Sunshine Coast Birds

Birding and other wildlife experiences from the Sunshine Coast and elsewhere in Australia - and from overseas - with scribblings about travel, environmental issues, kayaking, hiking and camping.

Monday, 18 November 2013

Lady Elliot Island - Part I (Terns)

Lady Elliot Island
We have returned from a wonderful five days on Lady Elliot Island, the southern-most island of the Great Barrier Reef, seen here from the air as we arrived. We drove to Hervey Bay for the short flight to the island, stopping at Bundaberg en route.

Black Noddy with chick
What strikes the visitor to Lady Elliot more than anything upon arrival is the abundance of birdlife. An estimated 100,000 seabirds nest on the island; we were there at the height of the nesting season. About 70 per cent of the seabirds are Black (White-capped) Noddies, which nest in trees across the island, including throughout the resort grounds.

Black Noddy & Me
Like most other seabirds on the island, the Black Noddies are oblivious to the presence of human interlopers. They seemed to be constantly busying themselves, adding material to their flimsy nests, and keeping up the activity until well after sunset.

Black Noddy

Common Noddy with chick
Common or Brown Noddies were nesting on the island in smaller numbers, mostly at both ends of the airport runway. Unlike the Black Noddy, the Common Noddy nests on the ground. Both noddies had chicks in various stages of development - Black Noddy chicks are dark while Common Noddy chicks are pale.

Common Noddy

Common Noddy (left) & Black Noddy (right)
Sometimes the two noddy species could be seen together, allowing good comparisons. Two or three (sometimes more) planes land on the island daily, and some bird collisions are inevitable;  this Common Noddy below was a victim during our stay.

Plane arriving on Lady Elliot
Common Noddy plane strike victim

Bridled Tern
 Bridled Tern was also numerous, nesting throughout the island and, like the Black Noddy, it was common around the resort grounds.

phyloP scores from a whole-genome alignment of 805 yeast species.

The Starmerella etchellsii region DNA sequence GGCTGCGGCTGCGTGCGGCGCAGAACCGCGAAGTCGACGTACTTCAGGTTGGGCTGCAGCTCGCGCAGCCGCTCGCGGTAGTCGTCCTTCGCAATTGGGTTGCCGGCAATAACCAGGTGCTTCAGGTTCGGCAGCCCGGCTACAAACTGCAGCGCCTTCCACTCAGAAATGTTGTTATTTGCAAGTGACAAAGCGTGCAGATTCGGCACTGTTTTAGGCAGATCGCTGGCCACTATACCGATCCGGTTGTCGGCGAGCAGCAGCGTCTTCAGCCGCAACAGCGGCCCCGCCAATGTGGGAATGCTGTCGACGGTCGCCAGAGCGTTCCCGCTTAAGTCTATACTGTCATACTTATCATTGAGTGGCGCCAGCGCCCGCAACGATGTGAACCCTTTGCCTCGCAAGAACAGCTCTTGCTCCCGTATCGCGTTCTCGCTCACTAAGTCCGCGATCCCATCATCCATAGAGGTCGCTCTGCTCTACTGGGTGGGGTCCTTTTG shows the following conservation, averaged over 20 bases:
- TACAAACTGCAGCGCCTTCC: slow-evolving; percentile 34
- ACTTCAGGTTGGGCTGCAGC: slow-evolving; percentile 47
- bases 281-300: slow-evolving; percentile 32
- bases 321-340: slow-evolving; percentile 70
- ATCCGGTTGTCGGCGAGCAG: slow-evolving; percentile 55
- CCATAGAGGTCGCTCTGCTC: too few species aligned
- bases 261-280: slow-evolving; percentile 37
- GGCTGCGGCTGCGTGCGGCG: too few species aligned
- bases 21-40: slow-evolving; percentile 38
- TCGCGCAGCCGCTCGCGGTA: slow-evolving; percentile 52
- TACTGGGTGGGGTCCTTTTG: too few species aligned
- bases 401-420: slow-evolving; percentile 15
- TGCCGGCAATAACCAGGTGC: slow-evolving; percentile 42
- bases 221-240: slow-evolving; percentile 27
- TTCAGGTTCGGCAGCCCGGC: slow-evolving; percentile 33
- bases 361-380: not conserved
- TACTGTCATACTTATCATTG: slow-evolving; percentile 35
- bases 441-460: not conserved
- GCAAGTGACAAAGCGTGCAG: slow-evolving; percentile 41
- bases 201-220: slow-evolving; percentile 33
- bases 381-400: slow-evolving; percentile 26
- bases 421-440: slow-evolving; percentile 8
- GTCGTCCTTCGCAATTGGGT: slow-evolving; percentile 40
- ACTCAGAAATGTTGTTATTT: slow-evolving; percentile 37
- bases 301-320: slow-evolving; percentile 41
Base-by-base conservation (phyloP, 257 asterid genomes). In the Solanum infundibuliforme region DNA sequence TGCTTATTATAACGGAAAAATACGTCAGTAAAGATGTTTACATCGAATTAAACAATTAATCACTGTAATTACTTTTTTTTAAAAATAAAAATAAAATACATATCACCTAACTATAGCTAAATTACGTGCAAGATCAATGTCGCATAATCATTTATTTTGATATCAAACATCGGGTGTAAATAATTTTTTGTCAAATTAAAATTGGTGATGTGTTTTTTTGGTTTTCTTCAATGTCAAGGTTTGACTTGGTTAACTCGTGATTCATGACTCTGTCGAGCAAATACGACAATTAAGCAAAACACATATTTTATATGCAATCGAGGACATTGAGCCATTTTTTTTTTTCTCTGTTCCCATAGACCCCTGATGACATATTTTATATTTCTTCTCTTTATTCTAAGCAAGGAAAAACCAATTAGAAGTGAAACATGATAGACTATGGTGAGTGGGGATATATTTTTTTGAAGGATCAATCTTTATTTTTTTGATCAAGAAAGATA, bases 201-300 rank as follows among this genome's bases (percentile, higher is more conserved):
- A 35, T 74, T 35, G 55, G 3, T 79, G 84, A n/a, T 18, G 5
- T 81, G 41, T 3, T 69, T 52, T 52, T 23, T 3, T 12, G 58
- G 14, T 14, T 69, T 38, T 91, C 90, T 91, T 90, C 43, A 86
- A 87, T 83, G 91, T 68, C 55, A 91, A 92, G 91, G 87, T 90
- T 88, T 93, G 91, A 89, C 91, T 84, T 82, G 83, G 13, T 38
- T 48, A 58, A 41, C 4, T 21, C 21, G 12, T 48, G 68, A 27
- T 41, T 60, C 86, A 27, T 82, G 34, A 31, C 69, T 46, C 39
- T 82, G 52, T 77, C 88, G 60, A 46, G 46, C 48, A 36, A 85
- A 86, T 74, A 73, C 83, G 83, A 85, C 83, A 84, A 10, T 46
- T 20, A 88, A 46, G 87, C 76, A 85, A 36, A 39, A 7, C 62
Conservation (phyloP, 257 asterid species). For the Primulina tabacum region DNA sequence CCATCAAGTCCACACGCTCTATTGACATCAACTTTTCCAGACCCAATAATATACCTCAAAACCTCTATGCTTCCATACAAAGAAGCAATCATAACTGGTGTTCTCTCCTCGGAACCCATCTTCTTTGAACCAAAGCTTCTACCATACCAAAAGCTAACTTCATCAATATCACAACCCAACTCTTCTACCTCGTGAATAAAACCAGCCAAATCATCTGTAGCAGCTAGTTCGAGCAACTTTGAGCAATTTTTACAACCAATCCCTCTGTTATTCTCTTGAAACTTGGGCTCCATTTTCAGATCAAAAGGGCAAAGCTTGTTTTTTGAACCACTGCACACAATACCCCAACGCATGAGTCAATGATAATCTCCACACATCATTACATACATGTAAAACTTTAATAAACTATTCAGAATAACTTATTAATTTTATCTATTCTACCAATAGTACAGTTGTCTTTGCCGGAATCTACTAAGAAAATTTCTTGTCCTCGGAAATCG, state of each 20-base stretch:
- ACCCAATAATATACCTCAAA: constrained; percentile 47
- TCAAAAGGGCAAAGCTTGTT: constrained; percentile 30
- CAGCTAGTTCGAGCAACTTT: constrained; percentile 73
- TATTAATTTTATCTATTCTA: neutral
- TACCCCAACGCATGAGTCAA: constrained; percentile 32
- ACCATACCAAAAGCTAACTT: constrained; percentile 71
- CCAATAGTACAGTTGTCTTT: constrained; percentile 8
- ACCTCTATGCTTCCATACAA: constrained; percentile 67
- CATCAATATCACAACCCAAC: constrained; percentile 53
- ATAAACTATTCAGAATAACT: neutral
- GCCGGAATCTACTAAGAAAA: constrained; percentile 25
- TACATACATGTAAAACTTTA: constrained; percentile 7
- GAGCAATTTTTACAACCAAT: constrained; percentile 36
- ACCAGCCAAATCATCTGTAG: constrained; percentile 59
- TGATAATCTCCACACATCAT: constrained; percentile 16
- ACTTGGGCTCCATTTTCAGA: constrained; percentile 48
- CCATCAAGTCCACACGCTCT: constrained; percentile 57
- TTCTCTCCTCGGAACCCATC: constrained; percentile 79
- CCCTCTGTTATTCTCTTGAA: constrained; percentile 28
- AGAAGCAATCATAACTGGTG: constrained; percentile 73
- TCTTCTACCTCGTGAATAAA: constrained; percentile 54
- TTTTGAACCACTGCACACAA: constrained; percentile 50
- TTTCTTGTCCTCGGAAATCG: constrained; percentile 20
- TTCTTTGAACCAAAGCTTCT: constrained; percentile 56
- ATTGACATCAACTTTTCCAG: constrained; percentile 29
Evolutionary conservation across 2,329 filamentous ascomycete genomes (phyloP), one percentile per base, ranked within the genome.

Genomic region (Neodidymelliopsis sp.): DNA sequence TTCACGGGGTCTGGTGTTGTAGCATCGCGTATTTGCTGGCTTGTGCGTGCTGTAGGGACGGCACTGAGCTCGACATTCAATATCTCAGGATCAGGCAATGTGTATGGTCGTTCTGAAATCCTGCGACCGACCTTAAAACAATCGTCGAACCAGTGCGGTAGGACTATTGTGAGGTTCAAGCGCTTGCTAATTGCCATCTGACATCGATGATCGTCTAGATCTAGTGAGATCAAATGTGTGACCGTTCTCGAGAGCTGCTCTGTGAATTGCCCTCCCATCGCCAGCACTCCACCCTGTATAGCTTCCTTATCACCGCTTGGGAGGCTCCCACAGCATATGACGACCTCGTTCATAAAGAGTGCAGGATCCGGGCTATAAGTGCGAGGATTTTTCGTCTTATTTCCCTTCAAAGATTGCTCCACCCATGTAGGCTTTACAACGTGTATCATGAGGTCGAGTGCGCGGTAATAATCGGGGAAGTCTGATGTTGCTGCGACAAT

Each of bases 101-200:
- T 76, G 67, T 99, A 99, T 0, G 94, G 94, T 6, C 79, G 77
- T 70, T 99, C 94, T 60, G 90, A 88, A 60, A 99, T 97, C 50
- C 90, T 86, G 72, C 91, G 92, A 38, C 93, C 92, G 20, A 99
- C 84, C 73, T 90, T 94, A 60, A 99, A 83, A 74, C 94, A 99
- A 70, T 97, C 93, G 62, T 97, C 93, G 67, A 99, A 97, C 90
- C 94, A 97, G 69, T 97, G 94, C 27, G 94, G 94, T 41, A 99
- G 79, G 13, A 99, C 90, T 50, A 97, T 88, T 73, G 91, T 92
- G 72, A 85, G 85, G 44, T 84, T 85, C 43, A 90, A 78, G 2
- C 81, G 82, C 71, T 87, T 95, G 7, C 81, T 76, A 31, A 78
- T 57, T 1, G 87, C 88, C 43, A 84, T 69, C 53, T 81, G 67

Many Bridled Terns were sitting on eggs on nests which were little more than slight scrapes in the ground, or small niches among the coral. Others had chicks resembling balls of fluff. Early morning was the best time to watch the youngsters being fed tiny fish or squid by their parents.

Bridled Tern
The Bridled Terns nested everywhere and anywhere. It was a challenge not to step on them at times while wandering around the resort, especially at night.

Sooty Tern
Sooty Terns were in much small numbers - about 20 birds were concentrated in one short stretch of beach, with several pairs sitting on eggs.

Sooty Tern

Bridled Tern (above) & Sooty (below) Tern
 Bridled Terns and Sooty Terns were nesting side-by-side.

Roseate Tern
 About 400 Roseate Terns were nesting on the island, with most pairs attending well-developed chicks.

Roseate Tern
 Most Roseate Terns were in breeding plumage but the odd bird was in eclipse plumage.

Black-naped Tern
Black-naped Terns were present in small numbers - about 30 or 40 birds were concentrated in a small section of beach.
Black-naped Tern (left) and Roseate Tern (right)
 Black-naped and Roseate Terns were nesting side-by-side in one spot.

Crested Tern
 Several hundred Crested Terns were nesting beside the airstrip.
Crested Tern (rear) & Lesser Crested Tern (front)
 Among the Crested Terns on the beach was a single Lesser Crested Tern.

Lady Elliot Island beach
The stretch of beach where the Roseate and Black-naped Terns were nesting.

Our hut on the island
The island has varying standards of accommodation depending on price. We elected to stay in the cheaper "eco-hut" but it was comfortable and adequate for our purposes, with sea views and birds constantly about the hut. We had Bridled Terns nesting by the hut wall and Wedge-tailed Shearwaters nesting behind the hut (more birds in the next post). 


  1. Great post and photos of a wonderful birding destination Greg. Hope to get there next year on our return journey.

  2. It seems like a great place for birders to visit at this time of the year.

  3. Great photos and information Greg - that's a place I definitely hope to see someday! My only experience with any of these species was trying to rescue a beautiful Sooty Tern after ex-TC Oswald earlier this year. It would be lovely to see them thriving where they belong!

  4. Just repeating what everyone above has. Great photos and information. I'd love to visit and you couldn't ask for a better spot for the location of the eco hut.

  5. yes agreed with everyone else - the photos are amazing. The noddy's are beautiful and your photos have captured all of the birds and their young so well! I don't know how you can manage to tell the different tern's apart!